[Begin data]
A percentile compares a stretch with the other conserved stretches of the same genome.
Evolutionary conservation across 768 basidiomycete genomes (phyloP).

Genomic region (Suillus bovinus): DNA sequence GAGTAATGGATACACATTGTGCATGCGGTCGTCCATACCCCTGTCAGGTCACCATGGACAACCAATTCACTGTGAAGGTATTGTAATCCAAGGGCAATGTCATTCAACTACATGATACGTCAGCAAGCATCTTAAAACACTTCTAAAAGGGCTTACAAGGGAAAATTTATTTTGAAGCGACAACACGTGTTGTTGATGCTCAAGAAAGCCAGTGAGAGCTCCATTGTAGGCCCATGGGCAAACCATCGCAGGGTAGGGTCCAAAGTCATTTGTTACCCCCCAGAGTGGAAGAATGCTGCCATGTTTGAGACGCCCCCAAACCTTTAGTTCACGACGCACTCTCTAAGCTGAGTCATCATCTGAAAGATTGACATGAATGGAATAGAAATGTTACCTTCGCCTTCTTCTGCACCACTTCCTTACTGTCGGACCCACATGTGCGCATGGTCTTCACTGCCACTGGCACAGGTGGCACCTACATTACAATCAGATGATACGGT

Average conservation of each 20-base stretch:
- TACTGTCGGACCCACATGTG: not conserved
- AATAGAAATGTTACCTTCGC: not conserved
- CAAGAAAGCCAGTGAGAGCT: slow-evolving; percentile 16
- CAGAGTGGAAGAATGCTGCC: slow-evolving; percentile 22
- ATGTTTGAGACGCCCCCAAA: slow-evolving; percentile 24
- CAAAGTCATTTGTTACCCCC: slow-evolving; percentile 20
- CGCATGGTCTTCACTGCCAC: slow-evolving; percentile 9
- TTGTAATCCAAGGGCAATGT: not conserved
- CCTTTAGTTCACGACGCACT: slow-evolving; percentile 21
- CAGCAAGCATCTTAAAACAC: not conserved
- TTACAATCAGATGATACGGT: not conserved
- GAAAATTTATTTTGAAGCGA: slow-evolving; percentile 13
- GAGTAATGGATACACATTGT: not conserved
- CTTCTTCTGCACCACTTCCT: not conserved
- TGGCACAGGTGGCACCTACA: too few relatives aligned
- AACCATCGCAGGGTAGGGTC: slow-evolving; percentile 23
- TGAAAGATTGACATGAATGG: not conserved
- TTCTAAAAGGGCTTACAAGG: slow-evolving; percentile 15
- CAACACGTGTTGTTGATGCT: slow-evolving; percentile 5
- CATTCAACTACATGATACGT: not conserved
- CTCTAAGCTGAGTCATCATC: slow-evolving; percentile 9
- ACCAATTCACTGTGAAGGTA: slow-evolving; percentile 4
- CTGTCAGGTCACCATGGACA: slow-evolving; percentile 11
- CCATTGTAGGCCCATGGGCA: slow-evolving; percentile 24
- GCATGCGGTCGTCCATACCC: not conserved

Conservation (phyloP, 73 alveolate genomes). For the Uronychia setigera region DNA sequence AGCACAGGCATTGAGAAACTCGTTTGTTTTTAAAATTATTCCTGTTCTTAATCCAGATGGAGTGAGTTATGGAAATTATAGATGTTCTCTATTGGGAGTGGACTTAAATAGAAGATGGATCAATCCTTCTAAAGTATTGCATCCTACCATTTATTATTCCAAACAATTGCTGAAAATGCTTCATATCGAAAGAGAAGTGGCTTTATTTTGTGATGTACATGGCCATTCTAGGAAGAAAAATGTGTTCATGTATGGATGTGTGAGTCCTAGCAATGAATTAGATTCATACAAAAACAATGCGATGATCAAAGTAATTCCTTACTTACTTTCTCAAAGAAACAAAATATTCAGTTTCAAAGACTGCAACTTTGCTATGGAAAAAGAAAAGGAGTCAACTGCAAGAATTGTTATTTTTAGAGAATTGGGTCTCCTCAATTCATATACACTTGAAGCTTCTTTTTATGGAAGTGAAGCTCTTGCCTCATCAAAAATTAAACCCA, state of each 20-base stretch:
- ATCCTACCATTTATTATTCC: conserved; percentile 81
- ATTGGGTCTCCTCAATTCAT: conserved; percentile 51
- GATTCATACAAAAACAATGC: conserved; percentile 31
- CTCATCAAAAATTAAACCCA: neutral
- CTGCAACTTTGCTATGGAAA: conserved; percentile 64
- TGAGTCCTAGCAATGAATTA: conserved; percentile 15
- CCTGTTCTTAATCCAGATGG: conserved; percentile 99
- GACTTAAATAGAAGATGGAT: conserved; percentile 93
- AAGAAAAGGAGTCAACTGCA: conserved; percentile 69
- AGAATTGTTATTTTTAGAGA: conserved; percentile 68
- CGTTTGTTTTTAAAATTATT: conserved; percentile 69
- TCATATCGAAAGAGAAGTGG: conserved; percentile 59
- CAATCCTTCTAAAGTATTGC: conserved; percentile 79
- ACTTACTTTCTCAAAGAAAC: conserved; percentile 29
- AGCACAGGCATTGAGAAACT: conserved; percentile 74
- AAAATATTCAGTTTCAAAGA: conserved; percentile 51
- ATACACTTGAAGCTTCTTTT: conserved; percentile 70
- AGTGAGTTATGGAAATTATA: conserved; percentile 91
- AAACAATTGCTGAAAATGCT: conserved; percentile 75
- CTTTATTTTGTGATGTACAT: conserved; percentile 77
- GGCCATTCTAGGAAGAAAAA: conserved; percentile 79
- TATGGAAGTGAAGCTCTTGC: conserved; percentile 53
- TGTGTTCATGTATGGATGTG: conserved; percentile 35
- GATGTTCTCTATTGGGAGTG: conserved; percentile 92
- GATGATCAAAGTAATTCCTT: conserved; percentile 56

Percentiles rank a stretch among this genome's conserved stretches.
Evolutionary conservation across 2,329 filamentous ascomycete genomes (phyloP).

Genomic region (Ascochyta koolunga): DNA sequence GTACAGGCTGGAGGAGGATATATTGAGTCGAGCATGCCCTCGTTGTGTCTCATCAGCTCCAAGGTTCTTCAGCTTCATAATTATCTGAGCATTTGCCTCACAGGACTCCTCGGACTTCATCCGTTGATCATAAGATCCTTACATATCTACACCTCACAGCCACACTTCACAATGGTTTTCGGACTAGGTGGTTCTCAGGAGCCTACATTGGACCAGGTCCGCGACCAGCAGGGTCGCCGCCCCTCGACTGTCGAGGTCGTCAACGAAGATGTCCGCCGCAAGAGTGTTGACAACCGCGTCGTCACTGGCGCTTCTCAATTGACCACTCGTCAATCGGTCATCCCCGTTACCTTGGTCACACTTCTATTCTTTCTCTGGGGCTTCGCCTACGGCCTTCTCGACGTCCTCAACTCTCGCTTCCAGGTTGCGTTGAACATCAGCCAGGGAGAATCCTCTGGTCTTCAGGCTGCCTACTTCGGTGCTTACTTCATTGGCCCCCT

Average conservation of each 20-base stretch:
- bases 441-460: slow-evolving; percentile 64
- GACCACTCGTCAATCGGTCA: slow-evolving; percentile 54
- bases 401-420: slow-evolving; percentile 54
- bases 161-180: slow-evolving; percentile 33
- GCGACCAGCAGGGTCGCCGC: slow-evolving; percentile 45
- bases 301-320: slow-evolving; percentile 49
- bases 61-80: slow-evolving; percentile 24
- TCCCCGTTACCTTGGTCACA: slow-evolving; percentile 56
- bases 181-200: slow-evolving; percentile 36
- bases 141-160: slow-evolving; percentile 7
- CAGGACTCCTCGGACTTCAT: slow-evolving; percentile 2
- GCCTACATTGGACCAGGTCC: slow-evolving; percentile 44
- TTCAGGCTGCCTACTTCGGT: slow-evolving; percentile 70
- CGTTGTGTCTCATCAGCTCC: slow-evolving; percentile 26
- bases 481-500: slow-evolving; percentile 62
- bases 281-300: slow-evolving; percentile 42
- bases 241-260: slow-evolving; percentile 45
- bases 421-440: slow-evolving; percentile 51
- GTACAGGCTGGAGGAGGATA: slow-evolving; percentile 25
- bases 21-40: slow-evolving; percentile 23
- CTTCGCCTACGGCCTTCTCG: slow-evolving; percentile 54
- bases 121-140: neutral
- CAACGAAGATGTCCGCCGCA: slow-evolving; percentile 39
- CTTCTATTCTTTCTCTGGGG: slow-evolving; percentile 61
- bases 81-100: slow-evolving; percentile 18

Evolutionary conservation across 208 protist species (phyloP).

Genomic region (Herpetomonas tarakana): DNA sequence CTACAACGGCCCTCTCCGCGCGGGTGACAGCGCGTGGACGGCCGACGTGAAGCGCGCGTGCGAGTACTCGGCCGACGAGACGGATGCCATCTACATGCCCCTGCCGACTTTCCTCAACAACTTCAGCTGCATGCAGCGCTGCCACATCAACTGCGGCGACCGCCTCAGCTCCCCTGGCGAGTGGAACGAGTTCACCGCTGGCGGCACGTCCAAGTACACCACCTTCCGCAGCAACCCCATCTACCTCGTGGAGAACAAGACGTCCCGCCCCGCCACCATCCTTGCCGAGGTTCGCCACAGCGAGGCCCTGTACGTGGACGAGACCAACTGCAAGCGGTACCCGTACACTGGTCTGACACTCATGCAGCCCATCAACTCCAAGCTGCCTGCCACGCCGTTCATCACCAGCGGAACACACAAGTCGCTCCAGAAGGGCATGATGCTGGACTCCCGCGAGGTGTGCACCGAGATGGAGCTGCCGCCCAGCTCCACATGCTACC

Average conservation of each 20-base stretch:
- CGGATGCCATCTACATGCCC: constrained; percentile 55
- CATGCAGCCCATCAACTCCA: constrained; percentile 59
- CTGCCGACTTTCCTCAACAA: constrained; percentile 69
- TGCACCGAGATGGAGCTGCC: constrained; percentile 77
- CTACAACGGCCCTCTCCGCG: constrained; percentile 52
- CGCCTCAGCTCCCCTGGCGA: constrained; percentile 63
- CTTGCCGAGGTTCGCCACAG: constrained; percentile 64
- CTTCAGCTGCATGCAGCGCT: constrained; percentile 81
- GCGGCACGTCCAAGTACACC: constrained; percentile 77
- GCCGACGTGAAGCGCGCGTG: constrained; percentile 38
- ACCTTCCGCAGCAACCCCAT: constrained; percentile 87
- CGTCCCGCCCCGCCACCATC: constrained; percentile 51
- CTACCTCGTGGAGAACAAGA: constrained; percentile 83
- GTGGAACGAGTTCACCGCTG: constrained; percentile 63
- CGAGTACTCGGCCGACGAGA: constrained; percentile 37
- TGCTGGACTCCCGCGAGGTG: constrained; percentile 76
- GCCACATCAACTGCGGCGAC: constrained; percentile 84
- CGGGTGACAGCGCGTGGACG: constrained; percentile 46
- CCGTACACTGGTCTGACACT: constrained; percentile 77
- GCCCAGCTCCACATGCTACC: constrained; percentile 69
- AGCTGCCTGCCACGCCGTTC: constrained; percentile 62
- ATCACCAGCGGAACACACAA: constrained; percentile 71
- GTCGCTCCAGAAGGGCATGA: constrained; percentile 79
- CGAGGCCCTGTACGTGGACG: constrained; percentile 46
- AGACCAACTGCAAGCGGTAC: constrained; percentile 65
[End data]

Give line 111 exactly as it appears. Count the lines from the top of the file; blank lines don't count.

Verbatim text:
- CGAGGCCCTGTACGTGGACG: constrained; percentile 46